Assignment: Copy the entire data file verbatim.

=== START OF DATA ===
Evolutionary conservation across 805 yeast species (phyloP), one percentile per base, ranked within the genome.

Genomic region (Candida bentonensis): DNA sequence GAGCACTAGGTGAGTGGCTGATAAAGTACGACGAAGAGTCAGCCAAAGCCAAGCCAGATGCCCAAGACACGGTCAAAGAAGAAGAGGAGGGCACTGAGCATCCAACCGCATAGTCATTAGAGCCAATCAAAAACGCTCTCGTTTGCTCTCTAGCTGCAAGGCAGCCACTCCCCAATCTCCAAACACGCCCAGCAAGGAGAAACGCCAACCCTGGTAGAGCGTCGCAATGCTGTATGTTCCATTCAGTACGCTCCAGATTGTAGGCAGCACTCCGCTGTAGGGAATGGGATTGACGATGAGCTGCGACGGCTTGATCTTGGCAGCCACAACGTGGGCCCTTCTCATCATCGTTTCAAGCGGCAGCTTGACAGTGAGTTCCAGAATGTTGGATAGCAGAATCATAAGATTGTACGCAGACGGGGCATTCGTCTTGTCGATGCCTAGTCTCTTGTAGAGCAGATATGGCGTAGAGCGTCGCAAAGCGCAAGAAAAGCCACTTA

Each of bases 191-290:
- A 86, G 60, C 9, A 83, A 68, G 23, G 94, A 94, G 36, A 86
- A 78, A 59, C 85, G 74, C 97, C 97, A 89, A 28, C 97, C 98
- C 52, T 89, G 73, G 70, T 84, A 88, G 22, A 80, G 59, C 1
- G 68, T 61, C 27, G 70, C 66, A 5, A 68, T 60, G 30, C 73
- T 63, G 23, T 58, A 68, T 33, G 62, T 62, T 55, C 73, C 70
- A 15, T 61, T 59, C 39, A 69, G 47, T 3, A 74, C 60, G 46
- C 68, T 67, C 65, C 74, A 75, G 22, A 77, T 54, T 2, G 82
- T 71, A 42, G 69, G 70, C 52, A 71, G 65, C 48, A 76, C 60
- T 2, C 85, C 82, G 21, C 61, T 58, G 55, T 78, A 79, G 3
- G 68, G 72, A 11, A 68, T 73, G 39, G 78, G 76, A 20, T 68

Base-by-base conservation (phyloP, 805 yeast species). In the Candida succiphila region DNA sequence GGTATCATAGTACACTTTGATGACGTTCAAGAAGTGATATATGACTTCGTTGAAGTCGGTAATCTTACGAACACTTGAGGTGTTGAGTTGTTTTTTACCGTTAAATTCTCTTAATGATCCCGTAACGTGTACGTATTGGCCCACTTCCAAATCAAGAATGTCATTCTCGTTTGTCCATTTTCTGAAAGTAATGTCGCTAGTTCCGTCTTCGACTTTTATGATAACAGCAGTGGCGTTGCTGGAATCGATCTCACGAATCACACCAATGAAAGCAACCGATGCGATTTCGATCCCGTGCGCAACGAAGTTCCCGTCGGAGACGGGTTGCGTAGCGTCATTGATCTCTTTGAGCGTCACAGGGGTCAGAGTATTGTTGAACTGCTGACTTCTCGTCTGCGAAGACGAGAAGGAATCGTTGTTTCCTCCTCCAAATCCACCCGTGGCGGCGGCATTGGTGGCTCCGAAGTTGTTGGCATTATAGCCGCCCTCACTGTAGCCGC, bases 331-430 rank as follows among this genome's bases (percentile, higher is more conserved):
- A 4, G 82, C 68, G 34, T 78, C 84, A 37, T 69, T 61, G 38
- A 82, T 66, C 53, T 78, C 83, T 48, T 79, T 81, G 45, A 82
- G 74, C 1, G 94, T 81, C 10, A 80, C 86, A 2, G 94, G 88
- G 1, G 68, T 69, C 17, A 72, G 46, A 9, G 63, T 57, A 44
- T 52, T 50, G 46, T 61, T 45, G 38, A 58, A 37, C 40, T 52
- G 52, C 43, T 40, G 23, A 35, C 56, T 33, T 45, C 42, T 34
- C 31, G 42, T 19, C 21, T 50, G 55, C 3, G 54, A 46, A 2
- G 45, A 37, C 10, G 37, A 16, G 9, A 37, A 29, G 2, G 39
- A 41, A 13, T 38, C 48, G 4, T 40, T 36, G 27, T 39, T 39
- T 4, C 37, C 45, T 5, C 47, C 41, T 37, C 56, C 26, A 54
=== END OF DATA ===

Evolutionary conservation across 805 yeast species (phyloP), one percentile per base, ranked within the genome.

Genomic region (Candida bentonensis): DNA sequence GAGCACTAGGTGAGTGGCTGATAAAGTACGACGAAGAGTCAGCCAAAGCCAAGCCAGATGCCCAAGACACGGTCAAAGAAGAAGAGGAGGGCACTGAGCATCCAACCGCATAGTCATTAGAGCCAATCAAAAACGCTCTCGTTTGCTCTCTAGCTGCAAGGCAGCCACTCCCCAATCTCCAAACACGCCCAGCAAGGAGAAACGCCAACCCTGGTAGAGCGTCGCAATGCTGTATGTTCCATTCAGTACGCTCCAGATTGTAGGCAGCACTCCGCTGTAGGGAATGGGATTGACGATGAGCTGCGACGGCTTGATCTTGGCAGCCACAACGTGGGCCCTTCTCATCATCGTTTCAAGCGGCAGCTTGACAGTGAGTTCCAGAATGTTGGATAGCAGAATCATAAGATTGTACGCAGACGGGGCATTCGTCTTGTCGATGCCTAGTCTCTTGTAGAGCAGATATGGCGTAGAGCGTCGCAAAGCGCAAGAAAAGCCACTTA

Each of bases 191-290:
- A 86, G 60, C 9, A 83, A 68, G 23, G 94, A 94, G 36, A 86
- A 78, A 59, C 85, G 74, C 97, C 97, A 89, A 28, C 97, C 98
- C 52, T 89, G 73, G 70, T 84, A 88, G 22, A 80, G 59, C 1
- G 68, T 61, C 27, G 70, C 66, A 5, A 68, T 60, G 30, C 73
- T 63, G 23, T 58, A 68, T 33, G 62, T 62, T 55, C 73, C 70
- A 15, T 61, T 59, C 39, A 69, G 47, T 3, A 74, C 60, G 46
- C 68, T 67, C 65, C 74, A 75, G 22, A 77, T 54, T 2, G 82
- T 71, A 42, G 69, G 70, C 52, A 71, G 65, C 48, A 76, C 60
- T 2, C 85, C 82, G 21, C 61, T 58, G 55, T 78, A 79, G 3
- G 68, G 72, A 11, A 68, T 73, G 39, G 78, G 76, A 20, T 68

Base-by-base conservation (phyloP, 805 yeast species). In the Candida succiphila region DNA sequence GGTATCATAGTACACTTTGATGACGTTCAAGAAGTGATATATGACTTCGTTGAAGTCGGTAATCTTACGAACACTTGAGGTGTTGAGTTGTTTTTTACCGTTAAATTCTCTTAATGATCCCGTAACGTGTACGTATTGGCCCACTTCCAAATCAAGAATGTCATTCTCGTTTGTCCATTTTCTGAAAGTAATGTCGCTAGTTCCGTCTTCGACTTTTATGATAACAGCAGTGGCGTTGCTGGAATCGATCTCACGAATCACACCAATGAAAGCAACCGATGCGATTTCGATCCCGTGCGCAACGAAGTTCCCGTCGGAGACGGGTTGCGTAGCGTCATTGATCTCTTTGAGCGTCACAGGGGTCAGAGTATTGTTGAACTGCTGACTTCTCGTCTGCGAAGACGAGAAGGAATCGTTGTTTCCTCCTCCAAATCCACCCGTGGCGGCGGCATTGGTGGCTCCGAAGTTGTTGGCATTATAGCCGCCCTCACTGTAGCCGC, bases 331-430 rank as follows among this genome's bases (percentile, higher is more conserved):
- A 4, G 82, C 68, G 34, T 78, C 84, A 37, T 69, T 61, G 38
- A 82, T 66, C 53, T 78, C 83, T 48, T 79, T 81, G 45, A 82
- G 74, C 1, G 94, T 81, C 10, A 80, C 86, A 2, G 94, G 88
- G 1, G 68, T 69, C 17, A 72, G 46, A 9, G 63, T 57, A 44
- T 52, T 50, G 46, T 61, T 45, G 38, A 58, A 37, C 40, T 52
- G 52, C 43, T 40, G 23, A 35, C 56, T 33, T 45, C 42, T 34
- C 31, G 42, T 19, C 21, T 50, G 55, C 3, G 54, A 46, A 2
- G 45, A 37, C 10, G 37, A 16, G 9, A 37, A 29, G 2, G 39
- A 41, A 13, T 38, C 48, G 4, T 40, T 36, G 27, T 39, T 39
- T 4, C 37, C 45, T 5, C 47, C 41, T 37, C 56, C 26, A 54